My friends in New York are hardcore and resilient and, despite the struggle, showed Charlie, Bangs, Shameek, Darkz and I a brilliant time. We ate good, we ran (and cycled) good and we partied good.
I’ve dipped in and out of running since summer because I often lose patience for how rubbish I am at it. I never seem to be able to obtain that runners’ high, but it’s people like those whom I travelled to NYC with and the Bridge Runners that keep me wanting to try. Every few weeks I suddenly get a burst of motivation and I find myself in Lycra and running trainers and I work up a sweat pounding London pavement. I saw a physio in September who established that my left leg is shorter than my right as my left side is generally weaker and less developed. This is the reason why I’ve been getting pains in my lower back and legs, especially as my calves are very developed but the muscles in my feet have lost flexibility and my core strength has gone to pot since I stopped ballet five years ago.
So since this makes it a little harder to run regularly without injuring myself again and again (and again), I generally just don’t. But then, as I’ve been running for about a year, when I don’t run I’m very conscious that my heart rate is rarely given a chance to race. So I bought a bike and try to do at least 20 miles a week.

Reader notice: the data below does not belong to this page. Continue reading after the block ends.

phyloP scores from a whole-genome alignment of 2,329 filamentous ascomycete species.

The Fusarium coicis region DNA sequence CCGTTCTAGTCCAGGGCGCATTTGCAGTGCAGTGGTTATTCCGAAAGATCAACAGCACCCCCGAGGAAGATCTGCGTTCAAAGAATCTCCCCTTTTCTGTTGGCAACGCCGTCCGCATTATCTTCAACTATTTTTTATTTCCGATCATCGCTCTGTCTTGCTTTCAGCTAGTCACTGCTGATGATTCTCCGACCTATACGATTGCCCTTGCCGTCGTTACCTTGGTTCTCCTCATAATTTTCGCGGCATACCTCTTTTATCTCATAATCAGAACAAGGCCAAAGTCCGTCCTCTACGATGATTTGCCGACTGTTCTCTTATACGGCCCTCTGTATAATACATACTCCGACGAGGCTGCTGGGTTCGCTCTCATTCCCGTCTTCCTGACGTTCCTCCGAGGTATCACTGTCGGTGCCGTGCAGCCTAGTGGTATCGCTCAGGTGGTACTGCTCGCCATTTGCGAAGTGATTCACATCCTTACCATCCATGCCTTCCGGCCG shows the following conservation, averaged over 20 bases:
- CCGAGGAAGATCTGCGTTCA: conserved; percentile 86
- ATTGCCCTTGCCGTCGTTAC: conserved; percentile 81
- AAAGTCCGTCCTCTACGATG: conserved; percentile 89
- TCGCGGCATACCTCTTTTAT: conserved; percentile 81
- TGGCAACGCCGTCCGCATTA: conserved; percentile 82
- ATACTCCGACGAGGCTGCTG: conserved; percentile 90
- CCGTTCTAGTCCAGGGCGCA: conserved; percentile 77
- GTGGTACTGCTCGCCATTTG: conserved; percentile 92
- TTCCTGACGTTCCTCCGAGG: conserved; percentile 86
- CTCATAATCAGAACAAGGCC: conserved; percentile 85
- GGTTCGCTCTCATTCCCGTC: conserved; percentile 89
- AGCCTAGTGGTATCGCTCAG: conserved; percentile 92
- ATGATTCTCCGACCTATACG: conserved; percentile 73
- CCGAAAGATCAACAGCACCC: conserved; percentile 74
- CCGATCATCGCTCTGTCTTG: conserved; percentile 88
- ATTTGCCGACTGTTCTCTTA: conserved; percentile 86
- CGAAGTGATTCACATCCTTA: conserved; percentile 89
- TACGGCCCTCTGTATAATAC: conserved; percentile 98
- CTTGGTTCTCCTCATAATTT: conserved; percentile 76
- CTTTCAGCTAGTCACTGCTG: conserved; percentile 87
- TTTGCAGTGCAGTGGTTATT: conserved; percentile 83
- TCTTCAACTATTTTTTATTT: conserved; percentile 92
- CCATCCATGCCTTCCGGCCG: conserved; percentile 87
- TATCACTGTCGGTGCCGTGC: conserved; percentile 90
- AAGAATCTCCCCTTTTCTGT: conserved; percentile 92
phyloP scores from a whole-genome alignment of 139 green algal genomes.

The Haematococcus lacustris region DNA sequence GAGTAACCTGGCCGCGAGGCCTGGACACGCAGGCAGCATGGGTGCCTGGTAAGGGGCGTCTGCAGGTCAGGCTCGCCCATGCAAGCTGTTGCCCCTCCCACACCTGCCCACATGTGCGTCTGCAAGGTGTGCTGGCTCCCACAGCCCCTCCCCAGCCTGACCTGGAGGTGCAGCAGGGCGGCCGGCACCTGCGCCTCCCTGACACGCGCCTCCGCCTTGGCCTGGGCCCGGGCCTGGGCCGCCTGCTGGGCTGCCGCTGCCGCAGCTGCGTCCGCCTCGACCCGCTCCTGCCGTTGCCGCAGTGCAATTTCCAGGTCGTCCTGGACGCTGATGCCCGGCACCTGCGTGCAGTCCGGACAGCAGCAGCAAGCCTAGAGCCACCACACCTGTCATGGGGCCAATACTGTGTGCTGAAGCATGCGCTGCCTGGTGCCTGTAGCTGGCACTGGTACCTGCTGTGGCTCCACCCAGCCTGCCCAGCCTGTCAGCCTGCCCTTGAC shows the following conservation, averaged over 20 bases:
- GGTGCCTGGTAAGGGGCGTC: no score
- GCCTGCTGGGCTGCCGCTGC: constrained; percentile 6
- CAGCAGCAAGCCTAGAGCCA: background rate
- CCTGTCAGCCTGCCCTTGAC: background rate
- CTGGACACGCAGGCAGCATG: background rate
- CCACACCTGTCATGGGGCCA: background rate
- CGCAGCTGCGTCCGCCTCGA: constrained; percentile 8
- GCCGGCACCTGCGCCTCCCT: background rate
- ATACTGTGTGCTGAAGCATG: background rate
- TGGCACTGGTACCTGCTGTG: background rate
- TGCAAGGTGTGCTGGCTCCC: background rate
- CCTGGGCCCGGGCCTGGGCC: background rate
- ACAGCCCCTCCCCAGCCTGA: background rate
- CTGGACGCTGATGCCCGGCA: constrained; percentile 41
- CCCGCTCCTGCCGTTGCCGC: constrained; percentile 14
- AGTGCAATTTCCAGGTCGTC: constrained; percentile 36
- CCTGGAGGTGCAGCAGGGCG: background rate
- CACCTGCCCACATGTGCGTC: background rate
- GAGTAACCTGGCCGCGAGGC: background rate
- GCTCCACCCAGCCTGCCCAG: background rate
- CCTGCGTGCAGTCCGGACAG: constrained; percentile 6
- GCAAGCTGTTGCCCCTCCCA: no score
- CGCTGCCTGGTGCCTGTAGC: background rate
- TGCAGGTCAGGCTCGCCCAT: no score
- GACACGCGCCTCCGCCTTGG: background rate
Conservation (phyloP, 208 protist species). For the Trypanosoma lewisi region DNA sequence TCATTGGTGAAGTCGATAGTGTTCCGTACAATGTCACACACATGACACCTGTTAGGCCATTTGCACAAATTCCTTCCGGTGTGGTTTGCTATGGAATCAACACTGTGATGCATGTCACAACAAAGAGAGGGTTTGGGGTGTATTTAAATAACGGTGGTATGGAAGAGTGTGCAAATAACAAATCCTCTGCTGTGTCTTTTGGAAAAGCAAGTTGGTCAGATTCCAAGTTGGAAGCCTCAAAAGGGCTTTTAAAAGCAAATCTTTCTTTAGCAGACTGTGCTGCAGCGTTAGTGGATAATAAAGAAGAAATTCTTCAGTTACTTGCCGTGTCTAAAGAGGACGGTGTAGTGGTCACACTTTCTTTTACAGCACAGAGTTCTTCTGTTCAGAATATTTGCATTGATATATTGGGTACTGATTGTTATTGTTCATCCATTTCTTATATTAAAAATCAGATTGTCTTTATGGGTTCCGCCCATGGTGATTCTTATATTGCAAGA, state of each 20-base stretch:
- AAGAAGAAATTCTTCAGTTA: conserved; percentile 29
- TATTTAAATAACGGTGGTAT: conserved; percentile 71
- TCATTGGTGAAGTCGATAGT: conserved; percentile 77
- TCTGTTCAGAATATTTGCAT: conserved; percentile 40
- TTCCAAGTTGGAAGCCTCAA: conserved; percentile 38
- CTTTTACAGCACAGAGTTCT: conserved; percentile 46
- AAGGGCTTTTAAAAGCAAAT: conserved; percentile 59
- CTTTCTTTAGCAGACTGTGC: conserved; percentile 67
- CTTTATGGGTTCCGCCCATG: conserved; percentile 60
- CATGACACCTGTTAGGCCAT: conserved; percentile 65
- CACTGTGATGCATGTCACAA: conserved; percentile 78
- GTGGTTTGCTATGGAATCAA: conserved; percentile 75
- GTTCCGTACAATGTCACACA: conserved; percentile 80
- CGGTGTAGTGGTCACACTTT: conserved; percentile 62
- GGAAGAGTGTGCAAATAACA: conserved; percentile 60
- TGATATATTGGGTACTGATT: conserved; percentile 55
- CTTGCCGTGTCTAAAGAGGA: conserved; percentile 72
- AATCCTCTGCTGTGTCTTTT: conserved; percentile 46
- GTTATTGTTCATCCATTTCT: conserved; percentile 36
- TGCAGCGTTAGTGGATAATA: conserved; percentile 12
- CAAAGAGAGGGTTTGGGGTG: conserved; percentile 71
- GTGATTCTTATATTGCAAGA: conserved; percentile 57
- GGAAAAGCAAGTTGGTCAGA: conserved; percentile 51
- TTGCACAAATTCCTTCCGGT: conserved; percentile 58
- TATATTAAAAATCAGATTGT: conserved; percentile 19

I packed my running kit for NYC but had something rattling in my lungs and everyone knows you shouldn’t exert yourself when you have a chest infection and respiratory problems. The running for the Rebel Run was left to those who are good at it and I tagged along on Jessie’s cruiser. In fact, because the subway was mostly out of use and because I’m not a baller and I can’t afford cabs to take me everywhere, I went everywhere on Jessie’s bike. In two days I racked up 45 miles cycling in Brooklyn, cycling over bridges in and out of the city, from Lower East Side to Midtown and back, from store to store and from one location to a restaurant, etc etc. (FYI, the bridges are WAY steeper on the Brooklyn side and the Willy B will WIPE YOU OUT if you’re not ready for it). I actually fell asleep at dinner after the second day because my body was like “jet lag and 45 miles don’t make sense, you twat”.